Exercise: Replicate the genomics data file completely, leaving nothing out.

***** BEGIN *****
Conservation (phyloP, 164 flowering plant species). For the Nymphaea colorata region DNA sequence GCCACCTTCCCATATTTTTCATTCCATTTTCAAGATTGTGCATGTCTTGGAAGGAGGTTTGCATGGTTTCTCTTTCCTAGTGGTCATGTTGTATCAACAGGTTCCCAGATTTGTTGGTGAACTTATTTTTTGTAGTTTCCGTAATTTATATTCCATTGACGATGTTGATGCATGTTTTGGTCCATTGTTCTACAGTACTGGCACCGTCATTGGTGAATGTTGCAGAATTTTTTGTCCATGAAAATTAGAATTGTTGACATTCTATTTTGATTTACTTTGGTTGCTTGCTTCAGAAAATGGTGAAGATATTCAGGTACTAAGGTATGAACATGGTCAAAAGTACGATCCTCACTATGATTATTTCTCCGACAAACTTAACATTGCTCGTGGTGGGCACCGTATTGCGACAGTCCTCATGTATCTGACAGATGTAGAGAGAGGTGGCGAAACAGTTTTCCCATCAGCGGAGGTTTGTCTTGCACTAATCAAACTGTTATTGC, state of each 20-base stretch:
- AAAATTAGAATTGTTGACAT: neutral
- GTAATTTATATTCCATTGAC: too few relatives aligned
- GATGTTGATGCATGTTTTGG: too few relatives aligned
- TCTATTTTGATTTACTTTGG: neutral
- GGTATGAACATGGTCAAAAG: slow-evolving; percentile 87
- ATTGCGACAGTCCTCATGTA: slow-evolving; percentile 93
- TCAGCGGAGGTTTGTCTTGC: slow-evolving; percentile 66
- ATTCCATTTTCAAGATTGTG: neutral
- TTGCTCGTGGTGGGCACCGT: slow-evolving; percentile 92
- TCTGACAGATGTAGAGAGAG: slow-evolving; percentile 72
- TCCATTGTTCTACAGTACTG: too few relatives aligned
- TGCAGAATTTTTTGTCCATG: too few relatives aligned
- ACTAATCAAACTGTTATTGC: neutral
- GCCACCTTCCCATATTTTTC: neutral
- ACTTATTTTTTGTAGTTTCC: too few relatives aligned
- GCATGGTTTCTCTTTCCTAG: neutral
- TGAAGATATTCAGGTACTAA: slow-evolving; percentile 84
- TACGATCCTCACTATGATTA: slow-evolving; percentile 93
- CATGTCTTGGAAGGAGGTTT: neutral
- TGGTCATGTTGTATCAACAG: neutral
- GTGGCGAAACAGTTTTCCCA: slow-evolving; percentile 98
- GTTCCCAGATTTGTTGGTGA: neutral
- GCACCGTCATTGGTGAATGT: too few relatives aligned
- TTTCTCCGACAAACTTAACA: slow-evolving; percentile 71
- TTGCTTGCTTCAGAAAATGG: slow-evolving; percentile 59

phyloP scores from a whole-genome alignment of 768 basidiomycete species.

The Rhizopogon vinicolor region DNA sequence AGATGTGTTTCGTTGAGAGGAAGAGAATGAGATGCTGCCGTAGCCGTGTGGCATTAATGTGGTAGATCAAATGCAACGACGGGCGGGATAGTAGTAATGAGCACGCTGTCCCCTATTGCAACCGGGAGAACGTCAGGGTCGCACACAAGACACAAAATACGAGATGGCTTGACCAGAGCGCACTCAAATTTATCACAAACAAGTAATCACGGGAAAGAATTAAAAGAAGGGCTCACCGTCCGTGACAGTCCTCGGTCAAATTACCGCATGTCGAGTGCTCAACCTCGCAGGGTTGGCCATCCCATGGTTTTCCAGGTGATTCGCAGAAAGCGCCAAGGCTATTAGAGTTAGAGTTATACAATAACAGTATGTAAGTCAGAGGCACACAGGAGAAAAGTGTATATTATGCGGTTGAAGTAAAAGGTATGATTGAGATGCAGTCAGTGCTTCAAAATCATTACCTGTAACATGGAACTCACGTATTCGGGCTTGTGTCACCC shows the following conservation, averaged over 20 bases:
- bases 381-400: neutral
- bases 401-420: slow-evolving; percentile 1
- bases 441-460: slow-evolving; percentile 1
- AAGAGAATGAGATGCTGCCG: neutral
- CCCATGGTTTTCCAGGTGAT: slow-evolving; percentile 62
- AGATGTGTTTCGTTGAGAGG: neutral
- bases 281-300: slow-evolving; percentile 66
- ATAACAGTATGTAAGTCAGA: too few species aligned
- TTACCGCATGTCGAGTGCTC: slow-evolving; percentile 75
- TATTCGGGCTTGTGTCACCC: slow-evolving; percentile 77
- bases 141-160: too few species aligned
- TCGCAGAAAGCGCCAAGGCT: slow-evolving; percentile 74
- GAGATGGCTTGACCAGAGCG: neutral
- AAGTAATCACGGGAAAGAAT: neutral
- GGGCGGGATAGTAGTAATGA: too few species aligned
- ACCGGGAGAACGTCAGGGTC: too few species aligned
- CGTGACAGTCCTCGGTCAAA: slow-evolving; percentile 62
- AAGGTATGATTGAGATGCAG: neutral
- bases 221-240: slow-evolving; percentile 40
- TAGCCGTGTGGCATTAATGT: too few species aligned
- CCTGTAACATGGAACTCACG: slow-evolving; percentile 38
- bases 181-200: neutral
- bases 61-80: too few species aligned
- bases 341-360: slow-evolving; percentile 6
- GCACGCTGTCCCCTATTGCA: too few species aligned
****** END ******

Conservation (phyloP, 164 flowering plant species). For the Nymphaea colorata region DNA sequence GCCACCTTCCCATATTTTTCATTCCATTTTCAAGATTGTGCATGTCTTGGAAGGAGGTTTGCATGGTTTCTCTTTCCTAGTGGTCATGTTGTATCAACAGGTTCCCAGATTTGTTGGTGAACTTATTTTTTGTAGTTTCCGTAATTTATATTCCATTGACGATGTTGATGCATGTTTTGGTCCATTGTTCTACAGTACTGGCACCGTCATTGGTGAATGTTGCAGAATTTTTTGTCCATGAAAATTAGAATTGTTGACATTCTATTTTGATTTACTTTGGTTGCTTGCTTCAGAAAATGGTGAAGATATTCAGGTACTAAGGTATGAACATGGTCAAAAGTACGATCCTCACTATGATTATTTCTCCGACAAACTTAACATTGCTCGTGGTGGGCACCGTATTGCGACAGTCCTCATGTATCTGACAGATGTAGAGAGAGGTGGCGAAACAGTTTTCCCATCAGCGGAGGTTTGTCTTGCACTAATCAAACTGTTATTGC, state of each 20-base stretch:
- AAAATTAGAATTGTTGACAT: neutral
- GTAATTTATATTCCATTGAC: too few relatives aligned
- GATGTTGATGCATGTTTTGG: too few relatives aligned
- TCTATTTTGATTTACTTTGG: neutral
- GGTATGAACATGGTCAAAAG: slow-evolving; percentile 87
- ATTGCGACAGTCCTCATGTA: slow-evolving; percentile 93
- TCAGCGGAGGTTTGTCTTGC: slow-evolving; percentile 66
- ATTCCATTTTCAAGATTGTG: neutral
- TTGCTCGTGGTGGGCACCGT: slow-evolving; percentile 92
- TCTGACAGATGTAGAGAGAG: slow-evolving; percentile 72
- TCCATTGTTCTACAGTACTG: too few relatives aligned
- TGCAGAATTTTTTGTCCATG: too few relatives aligned
- ACTAATCAAACTGTTATTGC: neutral
- GCCACCTTCCCATATTTTTC: neutral
- ACTTATTTTTTGTAGTTTCC: too few relatives aligned
- GCATGGTTTCTCTTTCCTAG: neutral
- TGAAGATATTCAGGTACTAA: slow-evolving; percentile 84
- TACGATCCTCACTATGATTA: slow-evolving; percentile 93
- CATGTCTTGGAAGGAGGTTT: neutral
- TGGTCATGTTGTATCAACAG: neutral
- GTGGCGAAACAGTTTTCCCA: slow-evolving; percentile 98
- GTTCCCAGATTTGTTGGTGA: neutral
- GCACCGTCATTGGTGAATGT: too few relatives aligned
- TTTCTCCGACAAACTTAACA: slow-evolving; percentile 71
- TTGCTTGCTTCAGAAAATGG: slow-evolving; percentile 59

phyloP scores from a whole-genome alignment of 768 basidiomycete species.

The Rhizopogon vinicolor region DNA sequence AGATGTGTTTCGTTGAGAGGAAGAGAATGAGATGCTGCCGTAGCCGTGTGGCATTAATGTGGTAGATCAAATGCAACGACGGGCGGGATAGTAGTAATGAGCACGCTGTCCCCTATTGCAACCGGGAGAACGTCAGGGTCGCACACAAGACACAAAATACGAGATGGCTTGACCAGAGCGCACTCAAATTTATCACAAACAAGTAATCACGGGAAAGAATTAAAAGAAGGGCTCACCGTCCGTGACAGTCCTCGGTCAAATTACCGCATGTCGAGTGCTCAACCTCGCAGGGTTGGCCATCCCATGGTTTTCCAGGTGATTCGCAGAAAGCGCCAAGGCTATTAGAGTTAGAGTTATACAATAACAGTATGTAAGTCAGAGGCACACAGGAGAAAAGTGTATATTATGCGGTTGAAGTAAAAGGTATGATTGAGATGCAGTCAGTGCTTCAAAATCATTACCTGTAACATGGAACTCACGTATTCGGGCTTGTGTCACCC shows the following conservation, averaged over 20 bases:
- bases 381-400: neutral
- bases 401-420: slow-evolving; percentile 1
- bases 441-460: slow-evolving; percentile 1
- AAGAGAATGAGATGCTGCCG: neutral
- CCCATGGTTTTCCAGGTGAT: slow-evolving; percentile 62
- AGATGTGTTTCGTTGAGAGG: neutral
- bases 281-300: slow-evolving; percentile 66
- ATAACAGTATGTAAGTCAGA: too few species aligned
- TTACCGCATGTCGAGTGCTC: slow-evolving; percentile 75
- TATTCGGGCTTGTGTCACCC: slow-evolving; percentile 77
- bases 141-160: too few species aligned
- TCGCAGAAAGCGCCAAGGCT: slow-evolving; percentile 74
- GAGATGGCTTGACCAGAGCG: neutral
- AAGTAATCACGGGAAAGAAT: neutral
- GGGCGGGATAGTAGTAATGA: too few species aligned
- ACCGGGAGAACGTCAGGGTC: too few species aligned
- CGTGACAGTCCTCGGTCAAA: slow-evolving; percentile 62
- AAGGTATGATTGAGATGCAG: neutral
- bases 221-240: slow-evolving; percentile 40
- TAGCCGTGTGGCATTAATGT: too few species aligned
- CCTGTAACATGGAACTCACG: slow-evolving; percentile 38
- bases 181-200: neutral
- bases 61-80: too few species aligned
- bases 341-360: slow-evolving; percentile 6
- GCACGCTGTCCCCTATTGCA: too few species aligned